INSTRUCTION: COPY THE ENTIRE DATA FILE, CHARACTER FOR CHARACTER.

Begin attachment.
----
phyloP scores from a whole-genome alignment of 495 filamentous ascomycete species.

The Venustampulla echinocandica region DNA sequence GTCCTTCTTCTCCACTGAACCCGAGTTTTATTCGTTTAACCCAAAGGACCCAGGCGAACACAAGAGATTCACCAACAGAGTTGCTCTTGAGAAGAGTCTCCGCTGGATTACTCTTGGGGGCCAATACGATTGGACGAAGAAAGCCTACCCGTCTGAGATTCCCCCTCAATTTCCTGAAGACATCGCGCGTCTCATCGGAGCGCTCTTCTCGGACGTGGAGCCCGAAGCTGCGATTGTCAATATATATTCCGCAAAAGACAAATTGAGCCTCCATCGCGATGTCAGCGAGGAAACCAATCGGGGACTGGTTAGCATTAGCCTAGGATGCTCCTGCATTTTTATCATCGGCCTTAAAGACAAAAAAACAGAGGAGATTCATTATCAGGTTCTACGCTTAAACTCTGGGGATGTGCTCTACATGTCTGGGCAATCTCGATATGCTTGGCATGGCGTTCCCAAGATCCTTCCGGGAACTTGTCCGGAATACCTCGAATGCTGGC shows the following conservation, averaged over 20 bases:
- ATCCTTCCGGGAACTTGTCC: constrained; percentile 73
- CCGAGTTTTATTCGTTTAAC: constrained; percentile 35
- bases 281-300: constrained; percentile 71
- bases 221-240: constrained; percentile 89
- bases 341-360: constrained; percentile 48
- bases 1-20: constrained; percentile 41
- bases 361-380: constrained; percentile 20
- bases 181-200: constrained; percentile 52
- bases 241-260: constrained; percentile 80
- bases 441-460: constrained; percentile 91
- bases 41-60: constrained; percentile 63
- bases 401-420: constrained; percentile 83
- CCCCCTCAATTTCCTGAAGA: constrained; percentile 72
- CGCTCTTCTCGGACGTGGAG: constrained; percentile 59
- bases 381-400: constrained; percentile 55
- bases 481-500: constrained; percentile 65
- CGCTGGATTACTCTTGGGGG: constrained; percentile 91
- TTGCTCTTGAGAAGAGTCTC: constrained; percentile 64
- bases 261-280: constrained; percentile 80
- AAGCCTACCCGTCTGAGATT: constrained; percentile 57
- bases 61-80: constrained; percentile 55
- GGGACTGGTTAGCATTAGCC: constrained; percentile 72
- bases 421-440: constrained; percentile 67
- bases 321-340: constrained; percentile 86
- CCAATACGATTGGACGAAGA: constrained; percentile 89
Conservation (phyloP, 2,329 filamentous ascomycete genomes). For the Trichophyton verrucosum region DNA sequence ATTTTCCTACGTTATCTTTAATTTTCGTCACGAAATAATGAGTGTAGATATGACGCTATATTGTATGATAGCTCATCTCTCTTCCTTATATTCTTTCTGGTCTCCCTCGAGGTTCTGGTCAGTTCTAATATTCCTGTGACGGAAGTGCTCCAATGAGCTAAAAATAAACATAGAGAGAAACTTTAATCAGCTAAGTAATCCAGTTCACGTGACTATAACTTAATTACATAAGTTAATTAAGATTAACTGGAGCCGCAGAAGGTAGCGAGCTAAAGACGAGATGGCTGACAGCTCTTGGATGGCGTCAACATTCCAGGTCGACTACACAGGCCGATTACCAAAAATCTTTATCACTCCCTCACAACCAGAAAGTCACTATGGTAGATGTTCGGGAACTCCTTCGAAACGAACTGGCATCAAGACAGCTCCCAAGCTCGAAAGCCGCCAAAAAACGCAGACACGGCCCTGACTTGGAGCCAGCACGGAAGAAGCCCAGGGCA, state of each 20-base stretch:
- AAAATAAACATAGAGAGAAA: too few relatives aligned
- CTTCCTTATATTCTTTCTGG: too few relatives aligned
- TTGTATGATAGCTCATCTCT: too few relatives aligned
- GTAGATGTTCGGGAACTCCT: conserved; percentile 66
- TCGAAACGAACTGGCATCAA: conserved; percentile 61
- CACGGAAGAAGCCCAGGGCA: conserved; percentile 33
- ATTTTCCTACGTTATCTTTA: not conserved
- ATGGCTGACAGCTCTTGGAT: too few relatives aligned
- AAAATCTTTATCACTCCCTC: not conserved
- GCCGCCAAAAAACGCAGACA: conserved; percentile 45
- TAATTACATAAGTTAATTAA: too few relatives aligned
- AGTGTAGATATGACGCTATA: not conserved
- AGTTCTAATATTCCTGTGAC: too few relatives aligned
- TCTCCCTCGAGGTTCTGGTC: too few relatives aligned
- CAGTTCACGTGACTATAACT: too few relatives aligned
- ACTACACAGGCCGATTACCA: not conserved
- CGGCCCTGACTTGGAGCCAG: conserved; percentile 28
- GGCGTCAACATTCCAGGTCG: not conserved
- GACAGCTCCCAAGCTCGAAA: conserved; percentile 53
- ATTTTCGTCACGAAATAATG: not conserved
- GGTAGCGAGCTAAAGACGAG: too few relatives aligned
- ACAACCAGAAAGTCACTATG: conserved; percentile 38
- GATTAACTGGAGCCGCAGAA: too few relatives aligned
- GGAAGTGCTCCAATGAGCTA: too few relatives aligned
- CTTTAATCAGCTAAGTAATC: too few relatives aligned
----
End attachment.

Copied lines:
phyloP scores from a whole-genome alignment of 495 filamentous ascomycete species.

The Venustampulla echinocandica region DNA sequence GTCCTTCTTCTCCACTGAACCCGAGTTTTATTCGTTTAACCCAAAGGACCCAGGCGAACACAAGAGATTCACCAACAGAGTTGCTCTTGAGAAGAGTCTCCGCTGGATTACTCTTGGGGGCCAATACGATTGGACGAAGAAAGCCTACCCGTCTGAGATTCCCCCTCAATTTCCTGAAGACATCGCGCGTCTCATCGGAGCGCTCTTCTCGGACGTGGAGCCCGAAGCTGCGATTGTCAATATATATTCCGCAAAAGACAAATTGAGCCTCCATCGCGATGTCAGCGAGGAAACCAATCGGGGACTGGTTAGCATTAGCCTAGGATGCTCCTGCATTTTTATCATCGGCCTTAAAGACAAAAAAACAGAGGAGATTCATTATCAGGTTCTACGCTTAAACTCTGGGGATGTGCTCTACATGTCTGGGCAATCTCGATATGCTTGGCATGGCGTTCCCAAGATCCTTCCGGGAACTTGTCCGGAATACCTCGAATGCTGGC shows the following conservation, averaged over 20 bases:
- ATCCTTCCGGGAACTTGTCC: constrained; percentile 73
- CCGAGTTTTATTCGTTTAAC: constrained; percentile 35
- bases 281-300: constrained; percentile 71
- bases 221-240: constrained; percentile 89
- bases 341-360: constrained; percentile 48
- bases 1-20: constrained; percentile 41
- bases 361-380: constrained; percentile 20
- bases 181-200: constrained; percentile 52
- bases 241-260: constrained; percentile 80
- bases 441-460: constrained; percentile 91
- bases 41-60: constrained; percentile 63
- bases 401-420: constrained; percentile 83
- CCCCCTCAATTTCCTGAAGA: constrained; percentile 72
- CGCTCTTCTCGGACGTGGAG: constrained; percentile 59
- bases 381-400: constrained; percentile 55
- bases 481-500: constrained; percentile 65
- CGCTGGATTACTCTTGGGGG: constrained; percentile 91
- TTGCTCTTGAGAAGAGTCTC: constrained; percentile 64
- bases 261-280: constrained; percentile 80
- AAGCCTACCCGTCTGAGATT: constrained; percentile 57
- bases 61-80: constrained; percentile 55
- GGGACTGGTTAGCATTAGCC: constrained; percentile 72
- bases 421-440: constrained; percentile 67
- bases 321-340: constrained; percentile 86
- CCAATACGATTGGACGAAGA: constrained; percentile 89
Conservation (phyloP, 2,329 filamentous ascomycete genomes). For the Trichophyton verrucosum region DNA sequence ATTTTCCTACGTTATCTTTAATTTTCGTCACGAAATAATGAGTGTAGATATGACGCTATATTGTATGATAGCTCATCTCTCTTCCTTATATTCTTTCTGGTCTCCCTCGAGGTTCTGGTCAGTTCTAATATTCCTGTGACGGAAGTGCTCCAATGAGCTAAAAATAAACATAGAGAGAAACTTTAATCAGCTAAGTAATCCAGTTCACGTGACTATAACTTAATTACATAAGTTAATTAAGATTAACTGGAGCCGCAGAAGGTAGCGAGCTAAAGACGAGATGGCTGACAGCTCTTGGATGGCGTCAACATTCCAGGTCGACTACACAGGCCGATTACCAAAAATCTTTATCACTCCCTCACAACCAGAAAGTCACTATGGTAGATGTTCGGGAACTCCTTCGAAACGAACTGGCATCAAGACAGCTCCCAAGCTCGAAAGCCGCCAAAAAACGCAGACACGGCCCTGACTTGGAGCCAGCACGGAAGAAGCCCAGGGCA, state of each 20-base stretch:
- AAAATAAACATAGAGAGAAA: too few relatives aligned
- CTTCCTTATATTCTTTCTGG: too few relatives aligned
- TTGTATGATAGCTCATCTCT: too few relatives aligned
- GTAGATGTTCGGGAACTCCT: conserved; percentile 66
- TCGAAACGAACTGGCATCAA: conserved; percentile 61
- CACGGAAGAAGCCCAGGGCA: conserved; percentile 33
- ATTTTCCTACGTTATCTTTA: not conserved
- ATGGCTGACAGCTCTTGGAT: too few relatives aligned
- AAAATCTTTATCACTCCCTC: not conserved
- GCCGCCAAAAAACGCAGACA: conserved; percentile 45
- TAATTACATAAGTTAATTAA: too few relatives aligned
- AGTGTAGATATGACGCTATA: not conserved
- AGTTCTAATATTCCTGTGAC: too few relatives aligned
- TCTCCCTCGAGGTTCTGGTC: too few relatives aligned
- CAGTTCACGTGACTATAACT: too few relatives aligned
- ACTACACAGGCCGATTACCA: not conserved
- CGGCCCTGACTTGGAGCCAG: conserved; percentile 28
- GGCGTCAACATTCCAGGTCG: not conserved
- GACAGCTCCCAAGCTCGAAA: conserved; percentile 53
- ATTTTCGTCACGAAATAATG: not conserved
- GGTAGCGAGCTAAAGACGAG: too few relatives aligned
- ACAACCAGAAAGTCACTATG: conserved; percentile 38
- GATTAACTGGAGCCGCAGAA: too few relatives aligned
- GGAAGTGCTCCAATGAGCTA: too few relatives aligned
- CTTTAATCAGCTAAGTAATC: too few relatives aligned